Acknowledgements101209969Paragraph101209970The authors would like to thank the patient and her family for providing consent for this case report. There was no financial assistance relevant to the manuscript.
To the Editor: The concept of vascular depression includes depression, vascular disease, vascular risk factors, and the association of ischemic cerebral lesions with behavioral symptoms.1 Memory deficits are known to occur during depression: deficit in recollecting stored information in a depressed individual is known as "pseudo dementia." Older adults with depression have an increased risk of developing mild cognitive impairment (MCI), which seems to be independent of underlying vascular disease.2 Older adults with depression also have an increased risk of developing dementia, but whether that risk is enhanced on a background of cerebral vascular pathology is still unclear.3 We strive to clarify this uncertainty with this report.
Mrs. S, a 51-year-old woman, was treated with amlodipine, losartan, atorvastatin, clopidogrel, and aspirin for 8 years of hypertension, hyperlipidemia, double vessel coronary artery disease, and carotid vessel disease. She presented with a continuous illness of 2 years characterized by pervasive sad mood, decreased energy, hopelessness, early morning awakening, worsening of mood in the morning, loss of appetite, and loss of taste. Memory disturbances and significant impairment in functioning surfaced 6 months prior to consulting us. She had been treated with an adequate trial of nortriptyline and pramipexole with a partial response and an adequate trial of escitalopram and trazodone (including augmentation with quetiapine) with no response. We identified a family history of bipolar illness in her sister and hypertension and ischemic heart disease in both her parents and maternal uncle. On mental status examination with the Hamilton Depression Rating Scale, she was depressed (HAM-D =32) and had memory deficits. In view of the cerebral lesions, a diagnosis of organic depressive disorder was made according to ICD-10. Conceptually, vascular depression was considered with the possibility that it may be progressing to vascular dementia.
An MRI of her brain revealed multiple white matter abnormalities (hyperintensities) in bilateral frontal and parietal-occipital white matter, bilateral lentiform nuclei, and head of right caudate and right thalamus (Figure 1). In view of cognitive deficits, she was subjected to a neuropsychological assessment after her depressive symptoms remitted to avoid false positive findings. She had impaired motor speed, verbal and visual working memory, and decreased speed of processing and category fluency. Immediate recall was impaired, but she benefitted from recognition testing. She was treated with gradually increasing doses of mirtazapine tablets, from 15 mg/day to 60 mg/day, which later required augmentation with a 150 mg bupropion tablet once a day. Her antihypertensive was changed from amlodipine to nimodipine capsules, 180 mg/day. She was then started on 5 mg of donepezil tablets at bedtime.
The diagnosis of vascular depression was evident with pervasive depressed mood occurring on a background of familial vascular risk factors, cerebrovascular risk factors, and cerebral vascular pathology. To confirm the diagnosis, we used a modified Fazekas classification system, which provides an estimate of the degree of deep white matter and subcortical gray matter hyperintensities.4,5 According to this scale, our patient scored more than 2 on both deep white matter and subcortical gray matter hyperintensities. It thus ruled out a differential of severe depressive disorder without psychotic symptoms. Since our patient benefitted from recognition testing, the dissociation between immediate recall and recognition suggests that the memory impairments were a result of a subcortical disease process.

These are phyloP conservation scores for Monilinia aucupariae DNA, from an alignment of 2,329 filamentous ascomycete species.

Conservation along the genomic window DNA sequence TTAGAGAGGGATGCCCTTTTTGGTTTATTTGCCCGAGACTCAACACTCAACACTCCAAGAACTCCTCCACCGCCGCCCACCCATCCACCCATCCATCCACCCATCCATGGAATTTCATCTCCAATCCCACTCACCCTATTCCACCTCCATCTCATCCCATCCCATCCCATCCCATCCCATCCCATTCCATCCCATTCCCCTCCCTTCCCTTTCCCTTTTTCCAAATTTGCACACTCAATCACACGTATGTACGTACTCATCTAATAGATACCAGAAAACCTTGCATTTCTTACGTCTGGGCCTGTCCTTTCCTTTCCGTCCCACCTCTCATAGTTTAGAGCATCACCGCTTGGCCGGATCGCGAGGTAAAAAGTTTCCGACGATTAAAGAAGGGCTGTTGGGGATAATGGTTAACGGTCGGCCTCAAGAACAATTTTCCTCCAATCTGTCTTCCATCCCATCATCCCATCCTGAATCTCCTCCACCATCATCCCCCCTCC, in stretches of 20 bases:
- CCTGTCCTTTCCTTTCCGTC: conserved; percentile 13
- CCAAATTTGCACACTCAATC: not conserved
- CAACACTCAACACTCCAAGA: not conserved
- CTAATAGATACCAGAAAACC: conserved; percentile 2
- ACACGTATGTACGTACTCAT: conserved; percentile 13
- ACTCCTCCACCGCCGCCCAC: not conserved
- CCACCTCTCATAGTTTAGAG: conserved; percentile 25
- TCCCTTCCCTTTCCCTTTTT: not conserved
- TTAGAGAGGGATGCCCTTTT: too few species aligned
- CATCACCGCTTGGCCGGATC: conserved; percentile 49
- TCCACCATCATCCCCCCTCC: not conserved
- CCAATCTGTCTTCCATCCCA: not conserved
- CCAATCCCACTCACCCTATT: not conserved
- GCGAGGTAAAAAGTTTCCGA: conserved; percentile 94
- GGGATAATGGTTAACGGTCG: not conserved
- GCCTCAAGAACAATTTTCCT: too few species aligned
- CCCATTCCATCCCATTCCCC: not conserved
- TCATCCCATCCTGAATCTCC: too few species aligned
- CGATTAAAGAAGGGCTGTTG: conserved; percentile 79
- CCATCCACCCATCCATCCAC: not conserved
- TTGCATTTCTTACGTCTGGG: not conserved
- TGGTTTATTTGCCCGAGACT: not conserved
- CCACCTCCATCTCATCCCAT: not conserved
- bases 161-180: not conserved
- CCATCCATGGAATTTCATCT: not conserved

Despite recovery from depressive symptoms, the cognitive deficits were irreversible at 5 months’ follow-up with persisting impairment of functioning, which convinced the treating team about progression to dementia. According to ICD-10, the diagnosis of dementia requires the presence of both cognitive and functional impairment for at least 6 months, and our patient did not have memory deficits or functional impairment during the first 1.5 years of her illness. However, one may argue that dementia could have occurred earlier, but we do not have any evidence to support it. Bupropion was chosen as augmentation to antidepressant therapy as few reports mention usefulness in vascular depression.6 Nimodipine replaced amlodipine, as its role in augmentation with antidepressant therapy for vascular depression is known to cause a greater reduction in depressive symptoms.7 Donepezil was added due to its growing efficacy in vascular dementia.8
Though we know that depression in the elderly can progress to dementia, we are still in the dark as to who among these patients are prone to do so. This case underlines the fact that cerebral vascular pathology may be a common factor linking such a progress. The fact that the depression was resistant to treatment could also emphasize the organic nature of the disorder. Though our patient did not have a stroke, familial risk factors and cerebral vascular lesions were contributory to vascular depression. There is a need to understand the natural course of patients with pure vascular lesions without any history of stroke. Follow-up of those who develop dementia, factors influencing such a progress, and the rate of such a progression are also necessary. Managing depression in the elderly by treating depression alone may not suffice; physicians should also be vigilant about the various possibilities that could arise.
The authors would like to thank the patient and her family for providing consent for this case report. There was no financial assistance relevant to the manuscript.